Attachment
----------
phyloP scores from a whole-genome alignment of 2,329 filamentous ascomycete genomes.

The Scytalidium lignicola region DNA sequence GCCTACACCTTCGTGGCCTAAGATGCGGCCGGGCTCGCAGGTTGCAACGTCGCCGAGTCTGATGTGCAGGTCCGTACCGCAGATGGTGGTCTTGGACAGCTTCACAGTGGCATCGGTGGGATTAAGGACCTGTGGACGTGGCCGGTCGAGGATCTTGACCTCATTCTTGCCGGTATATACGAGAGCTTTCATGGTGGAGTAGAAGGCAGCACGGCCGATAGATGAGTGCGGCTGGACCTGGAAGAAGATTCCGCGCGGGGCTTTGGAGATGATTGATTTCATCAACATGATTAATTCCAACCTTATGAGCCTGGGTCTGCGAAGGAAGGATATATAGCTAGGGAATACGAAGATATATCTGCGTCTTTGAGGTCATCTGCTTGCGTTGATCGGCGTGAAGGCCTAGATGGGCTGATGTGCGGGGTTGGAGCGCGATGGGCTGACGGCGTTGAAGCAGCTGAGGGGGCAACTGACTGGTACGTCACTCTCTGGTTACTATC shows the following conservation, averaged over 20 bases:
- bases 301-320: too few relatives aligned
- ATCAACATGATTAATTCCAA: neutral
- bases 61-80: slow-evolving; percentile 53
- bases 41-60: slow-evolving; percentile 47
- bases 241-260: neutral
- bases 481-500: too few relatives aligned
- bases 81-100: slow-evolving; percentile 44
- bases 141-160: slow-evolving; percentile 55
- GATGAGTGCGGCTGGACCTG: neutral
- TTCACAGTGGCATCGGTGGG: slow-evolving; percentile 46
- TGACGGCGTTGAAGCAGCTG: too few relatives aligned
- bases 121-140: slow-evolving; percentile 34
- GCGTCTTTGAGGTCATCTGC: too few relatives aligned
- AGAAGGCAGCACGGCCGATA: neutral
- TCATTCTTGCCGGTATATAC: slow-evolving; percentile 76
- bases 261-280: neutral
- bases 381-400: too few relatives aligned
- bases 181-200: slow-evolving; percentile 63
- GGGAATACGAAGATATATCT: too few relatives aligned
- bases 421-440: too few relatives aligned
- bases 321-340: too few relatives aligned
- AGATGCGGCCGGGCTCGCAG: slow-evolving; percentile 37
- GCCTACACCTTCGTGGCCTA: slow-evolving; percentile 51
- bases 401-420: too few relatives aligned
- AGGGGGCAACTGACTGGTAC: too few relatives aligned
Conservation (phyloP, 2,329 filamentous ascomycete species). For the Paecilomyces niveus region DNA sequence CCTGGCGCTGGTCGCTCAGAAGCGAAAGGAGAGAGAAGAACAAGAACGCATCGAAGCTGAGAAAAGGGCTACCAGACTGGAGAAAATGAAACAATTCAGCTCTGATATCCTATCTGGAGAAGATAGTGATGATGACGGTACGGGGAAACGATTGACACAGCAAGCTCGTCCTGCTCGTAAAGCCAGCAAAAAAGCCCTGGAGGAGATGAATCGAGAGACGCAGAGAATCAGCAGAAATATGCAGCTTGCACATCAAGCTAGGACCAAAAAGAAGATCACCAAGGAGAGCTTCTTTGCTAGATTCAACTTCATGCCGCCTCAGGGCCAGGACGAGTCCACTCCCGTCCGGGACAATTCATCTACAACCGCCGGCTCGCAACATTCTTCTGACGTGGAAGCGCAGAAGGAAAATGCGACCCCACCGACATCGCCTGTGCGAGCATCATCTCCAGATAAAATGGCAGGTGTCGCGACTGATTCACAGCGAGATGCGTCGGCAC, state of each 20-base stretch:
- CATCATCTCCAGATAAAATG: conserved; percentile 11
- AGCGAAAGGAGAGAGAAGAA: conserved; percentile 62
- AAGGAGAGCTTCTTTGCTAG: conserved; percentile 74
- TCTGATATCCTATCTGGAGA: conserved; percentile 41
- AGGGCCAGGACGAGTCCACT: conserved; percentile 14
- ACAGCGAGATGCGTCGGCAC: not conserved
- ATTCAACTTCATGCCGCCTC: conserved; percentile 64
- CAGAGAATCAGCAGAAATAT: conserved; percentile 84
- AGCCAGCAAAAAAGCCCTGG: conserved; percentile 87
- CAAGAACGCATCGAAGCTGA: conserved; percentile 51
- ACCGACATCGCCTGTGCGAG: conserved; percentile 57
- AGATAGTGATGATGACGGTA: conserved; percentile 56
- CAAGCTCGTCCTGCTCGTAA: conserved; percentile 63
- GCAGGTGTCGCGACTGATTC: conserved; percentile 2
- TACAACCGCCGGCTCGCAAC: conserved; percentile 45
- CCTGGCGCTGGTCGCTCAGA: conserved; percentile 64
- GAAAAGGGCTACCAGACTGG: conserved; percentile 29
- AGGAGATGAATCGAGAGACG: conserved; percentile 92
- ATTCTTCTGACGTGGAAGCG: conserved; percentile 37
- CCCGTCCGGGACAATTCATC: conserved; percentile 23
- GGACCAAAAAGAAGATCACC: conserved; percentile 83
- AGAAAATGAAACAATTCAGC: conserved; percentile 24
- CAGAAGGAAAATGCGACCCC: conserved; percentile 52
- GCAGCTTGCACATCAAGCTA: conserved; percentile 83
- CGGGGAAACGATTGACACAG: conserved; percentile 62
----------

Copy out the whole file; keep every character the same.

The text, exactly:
phyloP scores from a whole-genome alignment of 2,329 filamentous ascomycete genomes.

The Scytalidium lignicola region DNA sequence GCCTACACCTTCGTGGCCTAAGATGCGGCCGGGCTCGCAGGTTGCAACGTCGCCGAGTCTGATGTGCAGGTCCGTACCGCAGATGGTGGTCTTGGACAGCTTCACAGTGGCATCGGTGGGATTAAGGACCTGTGGACGTGGCCGGTCGAGGATCTTGACCTCATTCTTGCCGGTATATACGAGAGCTTTCATGGTGGAGTAGAAGGCAGCACGGCCGATAGATGAGTGCGGCTGGACCTGGAAGAAGATTCCGCGCGGGGCTTTGGAGATGATTGATTTCATCAACATGATTAATTCCAACCTTATGAGCCTGGGTCTGCGAAGGAAGGATATATAGCTAGGGAATACGAAGATATATCTGCGTCTTTGAGGTCATCTGCTTGCGTTGATCGGCGTGAAGGCCTAGATGGGCTGATGTGCGGGGTTGGAGCGCGATGGGCTGACGGCGTTGAAGCAGCTGAGGGGGCAACTGACTGGTACGTCACTCTCTGGTTACTATC shows the following conservation, averaged over 20 bases:
- bases 301-320: too few relatives aligned
- ATCAACATGATTAATTCCAA: neutral
- bases 61-80: slow-evolving; percentile 53
- bases 41-60: slow-evolving; percentile 47
- bases 241-260: neutral
- bases 481-500: too few relatives aligned
- bases 81-100: slow-evolving; percentile 44
- bases 141-160: slow-evolving; percentile 55
- GATGAGTGCGGCTGGACCTG: neutral
- TTCACAGTGGCATCGGTGGG: slow-evolving; percentile 46
- TGACGGCGTTGAAGCAGCTG: too few relatives aligned
- bases 121-140: slow-evolving; percentile 34
- GCGTCTTTGAGGTCATCTGC: too few relatives aligned
- AGAAGGCAGCACGGCCGATA: neutral
- TCATTCTTGCCGGTATATAC: slow-evolving; percentile 76
- bases 261-280: neutral
- bases 381-400: too few relatives aligned
- bases 181-200: slow-evolving; percentile 63
- GGGAATACGAAGATATATCT: too few relatives aligned
- bases 421-440: too few relatives aligned
- bases 321-340: too few relatives aligned
- AGATGCGGCCGGGCTCGCAG: slow-evolving; percentile 37
- GCCTACACCTTCGTGGCCTA: slow-evolving; percentile 51
- bases 401-420: too few relatives aligned
- AGGGGGCAACTGACTGGTAC: too few relatives aligned
Conservation (phyloP, 2,329 filamentous ascomycete species). For the Paecilomyces niveus region DNA sequence CCTGGCGCTGGTCGCTCAGAAGCGAAAGGAGAGAGAAGAACAAGAACGCATCGAAGCTGAGAAAAGGGCTACCAGACTGGAGAAAATGAAACAATTCAGCTCTGATATCCTATCTGGAGAAGATAGTGATGATGACGGTACGGGGAAACGATTGACACAGCAAGCTCGTCCTGCTCGTAAAGCCAGCAAAAAAGCCCTGGAGGAGATGAATCGAGAGACGCAGAGAATCAGCAGAAATATGCAGCTTGCACATCAAGCTAGGACCAAAAAGAAGATCACCAAGGAGAGCTTCTTTGCTAGATTCAACTTCATGCCGCCTCAGGGCCAGGACGAGTCCACTCCCGTCCGGGACAATTCATCTACAACCGCCGGCTCGCAACATTCTTCTGACGTGGAAGCGCAGAAGGAAAATGCGACCCCACCGACATCGCCTGTGCGAGCATCATCTCCAGATAAAATGGCAGGTGTCGCGACTGATTCACAGCGAGATGCGTCGGCAC, state of each 20-base stretch:
- CATCATCTCCAGATAAAATG: conserved; percentile 11
- AGCGAAAGGAGAGAGAAGAA: conserved; percentile 62
- AAGGAGAGCTTCTTTGCTAG: conserved; percentile 74
- TCTGATATCCTATCTGGAGA: conserved; percentile 41
- AGGGCCAGGACGAGTCCACT: conserved; percentile 14
- ACAGCGAGATGCGTCGGCAC: not conserved
- ATTCAACTTCATGCCGCCTC: conserved; percentile 64
- CAGAGAATCAGCAGAAATAT: conserved; percentile 84
- AGCCAGCAAAAAAGCCCTGG: conserved; percentile 87
- CAAGAACGCATCGAAGCTGA: conserved; percentile 51
- ACCGACATCGCCTGTGCGAG: conserved; percentile 57
- AGATAGTGATGATGACGGTA: conserved; percentile 56
- CAAGCTCGTCCTGCTCGTAA: conserved; percentile 63
- GCAGGTGTCGCGACTGATTC: conserved; percentile 2
- TACAACCGCCGGCTCGCAAC: conserved; percentile 45
- CCTGGCGCTGGTCGCTCAGA: conserved; percentile 64
- GAAAAGGGCTACCAGACTGG: conserved; percentile 29
- AGGAGATGAATCGAGAGACG: conserved; percentile 92
- ATTCTTCTGACGTGGAAGCG: conserved; percentile 37
- CCCGTCCGGGACAATTCATC: conserved; percentile 23
- GGACCAAAAAGAAGATCACC: conserved; percentile 83
- AGAAAATGAAACAATTCAGC: conserved; percentile 24
- CAGAAGGAAAATGCGACCCC: conserved; percentile 52
- GCAGCTTGCACATCAAGCTA: conserved; percentile 83
- CGGGGAAACGATTGACACAG: conserved; percentile 62